The New Pig Sandwich

I'm a North Carolina girl. I like a pig sandwich.

Typically that means pulled pork, spicy vinegar sauce, maybe slaw, maybe not.

But lately I've had eyes for a new breed of piggy sandwich proliferating around town. The equation seems to be housemade charcuterie + diner/bar/comfort classic = deliciousness.

Take Bourbon Steak's new pâté melt, chef Adam Sobel's spin on a patty melt. (Clever name. Just saying "pâté melt" makes me smile.)

The dish takes the restaurant's country pâté, made with pork, foie gras and prosciutto wrapped in caul fat, sandwiches it between two pieces of brioche toasted in butter and gilds it with melted American and Gruyere cheeses, cornichons and caramelized onions.

Sobel says the pâté melt was something he'd wanted to do for a while. "It came to me when we were making my country pâté," he says. "I grilled off a small patty and made a little slider with it and thought of how delicious it would be in the form of a griddled burger, which just so happens to be my favorite burger (the patty melt)."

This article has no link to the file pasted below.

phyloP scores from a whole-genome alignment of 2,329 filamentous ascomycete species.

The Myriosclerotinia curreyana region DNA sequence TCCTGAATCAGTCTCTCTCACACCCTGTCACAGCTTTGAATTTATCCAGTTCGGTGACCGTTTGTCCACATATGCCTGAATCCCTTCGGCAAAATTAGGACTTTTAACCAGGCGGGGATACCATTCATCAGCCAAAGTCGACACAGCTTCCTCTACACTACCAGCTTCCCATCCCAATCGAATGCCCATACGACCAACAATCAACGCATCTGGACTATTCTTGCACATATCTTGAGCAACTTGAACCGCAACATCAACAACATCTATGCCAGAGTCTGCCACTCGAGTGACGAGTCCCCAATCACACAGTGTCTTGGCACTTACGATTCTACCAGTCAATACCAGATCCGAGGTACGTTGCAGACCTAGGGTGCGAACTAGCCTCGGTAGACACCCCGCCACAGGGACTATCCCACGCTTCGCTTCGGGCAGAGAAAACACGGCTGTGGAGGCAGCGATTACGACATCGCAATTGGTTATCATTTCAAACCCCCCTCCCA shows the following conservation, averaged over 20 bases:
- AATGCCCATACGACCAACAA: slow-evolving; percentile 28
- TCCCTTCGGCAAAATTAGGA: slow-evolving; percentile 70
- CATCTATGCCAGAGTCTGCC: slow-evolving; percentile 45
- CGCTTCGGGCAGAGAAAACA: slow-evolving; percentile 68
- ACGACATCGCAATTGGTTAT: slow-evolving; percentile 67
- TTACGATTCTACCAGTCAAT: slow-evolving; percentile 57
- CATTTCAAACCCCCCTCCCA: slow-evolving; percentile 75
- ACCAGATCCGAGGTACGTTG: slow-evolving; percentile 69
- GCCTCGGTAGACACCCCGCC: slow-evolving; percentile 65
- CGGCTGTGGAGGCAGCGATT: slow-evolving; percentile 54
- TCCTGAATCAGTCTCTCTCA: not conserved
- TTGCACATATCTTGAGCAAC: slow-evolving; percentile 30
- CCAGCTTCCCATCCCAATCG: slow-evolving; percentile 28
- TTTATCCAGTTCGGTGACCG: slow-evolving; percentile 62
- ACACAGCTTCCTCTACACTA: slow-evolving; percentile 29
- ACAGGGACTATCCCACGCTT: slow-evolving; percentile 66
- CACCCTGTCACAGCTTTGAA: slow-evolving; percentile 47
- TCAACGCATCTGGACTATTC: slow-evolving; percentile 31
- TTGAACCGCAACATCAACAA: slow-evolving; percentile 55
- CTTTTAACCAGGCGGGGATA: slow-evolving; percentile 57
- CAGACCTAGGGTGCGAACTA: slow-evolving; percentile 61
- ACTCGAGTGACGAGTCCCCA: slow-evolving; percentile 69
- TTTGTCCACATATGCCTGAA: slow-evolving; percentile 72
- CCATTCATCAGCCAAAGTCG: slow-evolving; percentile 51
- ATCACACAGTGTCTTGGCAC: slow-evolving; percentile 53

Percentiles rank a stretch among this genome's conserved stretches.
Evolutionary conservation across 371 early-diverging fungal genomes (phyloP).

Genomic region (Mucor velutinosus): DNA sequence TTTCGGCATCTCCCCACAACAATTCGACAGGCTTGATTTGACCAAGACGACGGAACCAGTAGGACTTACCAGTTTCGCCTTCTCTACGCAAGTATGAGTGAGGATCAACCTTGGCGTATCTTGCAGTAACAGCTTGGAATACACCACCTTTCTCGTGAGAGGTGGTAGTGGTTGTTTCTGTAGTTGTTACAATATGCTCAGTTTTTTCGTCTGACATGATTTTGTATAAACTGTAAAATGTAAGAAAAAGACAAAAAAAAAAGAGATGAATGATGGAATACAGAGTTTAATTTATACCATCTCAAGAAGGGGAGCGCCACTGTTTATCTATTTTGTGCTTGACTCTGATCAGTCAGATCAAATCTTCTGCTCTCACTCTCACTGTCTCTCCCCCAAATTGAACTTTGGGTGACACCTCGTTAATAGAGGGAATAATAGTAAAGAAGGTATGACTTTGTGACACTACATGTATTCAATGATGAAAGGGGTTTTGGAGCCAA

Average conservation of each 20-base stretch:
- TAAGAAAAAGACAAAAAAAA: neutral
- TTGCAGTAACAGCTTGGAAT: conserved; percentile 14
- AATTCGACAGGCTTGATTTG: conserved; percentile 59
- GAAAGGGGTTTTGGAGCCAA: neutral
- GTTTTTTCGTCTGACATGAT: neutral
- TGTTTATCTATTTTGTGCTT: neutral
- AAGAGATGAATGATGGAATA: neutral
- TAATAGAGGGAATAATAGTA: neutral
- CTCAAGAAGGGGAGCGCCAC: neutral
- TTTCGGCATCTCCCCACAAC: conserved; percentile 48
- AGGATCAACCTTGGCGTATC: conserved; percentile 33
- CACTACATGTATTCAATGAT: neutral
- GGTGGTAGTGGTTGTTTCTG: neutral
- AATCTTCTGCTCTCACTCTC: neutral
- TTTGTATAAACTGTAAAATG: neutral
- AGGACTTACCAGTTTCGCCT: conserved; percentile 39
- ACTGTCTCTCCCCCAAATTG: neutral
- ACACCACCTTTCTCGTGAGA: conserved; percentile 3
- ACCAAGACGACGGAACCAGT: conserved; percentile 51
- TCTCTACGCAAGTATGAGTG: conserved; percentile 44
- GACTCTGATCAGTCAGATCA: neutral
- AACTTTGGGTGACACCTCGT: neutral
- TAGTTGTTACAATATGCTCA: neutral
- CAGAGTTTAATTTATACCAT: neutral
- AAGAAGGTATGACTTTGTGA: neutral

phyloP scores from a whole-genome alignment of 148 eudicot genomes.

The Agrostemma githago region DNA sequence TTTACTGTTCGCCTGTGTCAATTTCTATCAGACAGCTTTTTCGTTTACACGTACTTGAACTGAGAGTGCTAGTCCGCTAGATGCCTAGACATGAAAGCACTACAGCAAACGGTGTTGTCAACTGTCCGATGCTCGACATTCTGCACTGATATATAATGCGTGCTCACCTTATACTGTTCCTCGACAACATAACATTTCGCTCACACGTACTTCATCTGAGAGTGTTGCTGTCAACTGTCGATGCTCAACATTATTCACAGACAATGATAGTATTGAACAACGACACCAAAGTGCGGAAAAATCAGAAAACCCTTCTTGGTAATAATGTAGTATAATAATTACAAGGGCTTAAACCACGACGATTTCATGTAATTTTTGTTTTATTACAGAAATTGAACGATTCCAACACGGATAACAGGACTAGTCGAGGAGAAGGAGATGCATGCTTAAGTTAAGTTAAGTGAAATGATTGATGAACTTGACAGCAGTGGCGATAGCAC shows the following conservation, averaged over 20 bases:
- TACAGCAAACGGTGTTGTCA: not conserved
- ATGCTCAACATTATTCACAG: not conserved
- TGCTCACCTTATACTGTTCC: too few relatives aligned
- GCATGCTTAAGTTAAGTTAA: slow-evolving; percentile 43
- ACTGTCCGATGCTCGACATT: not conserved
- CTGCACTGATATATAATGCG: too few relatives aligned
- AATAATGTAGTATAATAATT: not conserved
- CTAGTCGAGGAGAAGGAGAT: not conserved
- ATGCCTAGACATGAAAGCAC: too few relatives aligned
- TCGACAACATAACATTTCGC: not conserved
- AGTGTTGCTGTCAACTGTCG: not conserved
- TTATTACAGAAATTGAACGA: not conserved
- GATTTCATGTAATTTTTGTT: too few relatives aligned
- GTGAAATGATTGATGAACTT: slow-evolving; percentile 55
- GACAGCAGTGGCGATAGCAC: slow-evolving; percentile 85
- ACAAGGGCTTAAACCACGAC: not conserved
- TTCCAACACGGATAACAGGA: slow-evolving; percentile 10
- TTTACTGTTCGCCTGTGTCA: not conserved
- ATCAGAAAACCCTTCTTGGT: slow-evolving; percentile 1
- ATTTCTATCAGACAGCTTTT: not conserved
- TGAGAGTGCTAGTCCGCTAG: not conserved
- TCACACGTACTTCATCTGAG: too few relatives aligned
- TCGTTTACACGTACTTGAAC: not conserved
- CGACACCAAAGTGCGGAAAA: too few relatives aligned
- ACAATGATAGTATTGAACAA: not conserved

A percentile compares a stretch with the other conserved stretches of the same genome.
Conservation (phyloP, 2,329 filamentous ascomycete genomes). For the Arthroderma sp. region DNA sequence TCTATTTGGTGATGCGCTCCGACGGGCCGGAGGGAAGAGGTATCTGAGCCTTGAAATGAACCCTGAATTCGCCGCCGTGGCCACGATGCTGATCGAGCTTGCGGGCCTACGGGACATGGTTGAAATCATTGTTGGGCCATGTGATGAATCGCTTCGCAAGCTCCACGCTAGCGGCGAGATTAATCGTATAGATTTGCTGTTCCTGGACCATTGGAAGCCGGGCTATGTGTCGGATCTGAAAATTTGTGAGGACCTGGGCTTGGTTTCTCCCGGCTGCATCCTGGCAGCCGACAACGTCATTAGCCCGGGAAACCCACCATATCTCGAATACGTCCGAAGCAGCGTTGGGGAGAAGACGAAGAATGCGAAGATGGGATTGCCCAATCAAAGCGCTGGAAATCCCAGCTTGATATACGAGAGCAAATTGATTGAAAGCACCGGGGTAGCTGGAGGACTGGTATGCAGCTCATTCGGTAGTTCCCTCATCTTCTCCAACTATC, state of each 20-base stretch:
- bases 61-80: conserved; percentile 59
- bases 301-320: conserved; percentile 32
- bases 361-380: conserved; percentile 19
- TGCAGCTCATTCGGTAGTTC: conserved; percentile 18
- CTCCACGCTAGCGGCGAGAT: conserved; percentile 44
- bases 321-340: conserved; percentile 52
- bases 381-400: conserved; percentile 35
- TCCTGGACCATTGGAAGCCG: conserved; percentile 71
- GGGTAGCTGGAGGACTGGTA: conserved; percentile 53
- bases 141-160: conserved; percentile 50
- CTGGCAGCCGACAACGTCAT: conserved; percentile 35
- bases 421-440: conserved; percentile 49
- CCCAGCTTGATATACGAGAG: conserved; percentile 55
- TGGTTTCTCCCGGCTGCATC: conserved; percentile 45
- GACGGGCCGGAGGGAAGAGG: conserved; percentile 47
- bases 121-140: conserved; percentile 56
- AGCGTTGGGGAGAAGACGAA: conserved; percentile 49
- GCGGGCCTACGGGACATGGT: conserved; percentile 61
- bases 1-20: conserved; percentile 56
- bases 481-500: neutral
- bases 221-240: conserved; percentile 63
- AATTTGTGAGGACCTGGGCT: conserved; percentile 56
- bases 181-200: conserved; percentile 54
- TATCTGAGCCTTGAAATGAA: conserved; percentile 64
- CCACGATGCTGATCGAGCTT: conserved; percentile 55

With most top notch chefs these days cranking out their own artisanal charcuterie, it seems only natural they'd start adapting it to homey sandwiches. After all, it's easier to eat pâté standing around a kitchen if it's wrapped in bread.

Also on my radar, chef Dennis Marron's excellent tete sliders (at right) I got to taste at a media dinner at Poste Moderne Brasserie. The appetizer puts tidy fried packets of pig's head between Parker house rolls with red onion and sauce gribiche. 

And then of course, there's the oh-so-hot banh mi, one of the original charcuterie sandwiches, that has made its way from Vietnamese joints to fine dining menus and beyond in DC. But that's a whole other list.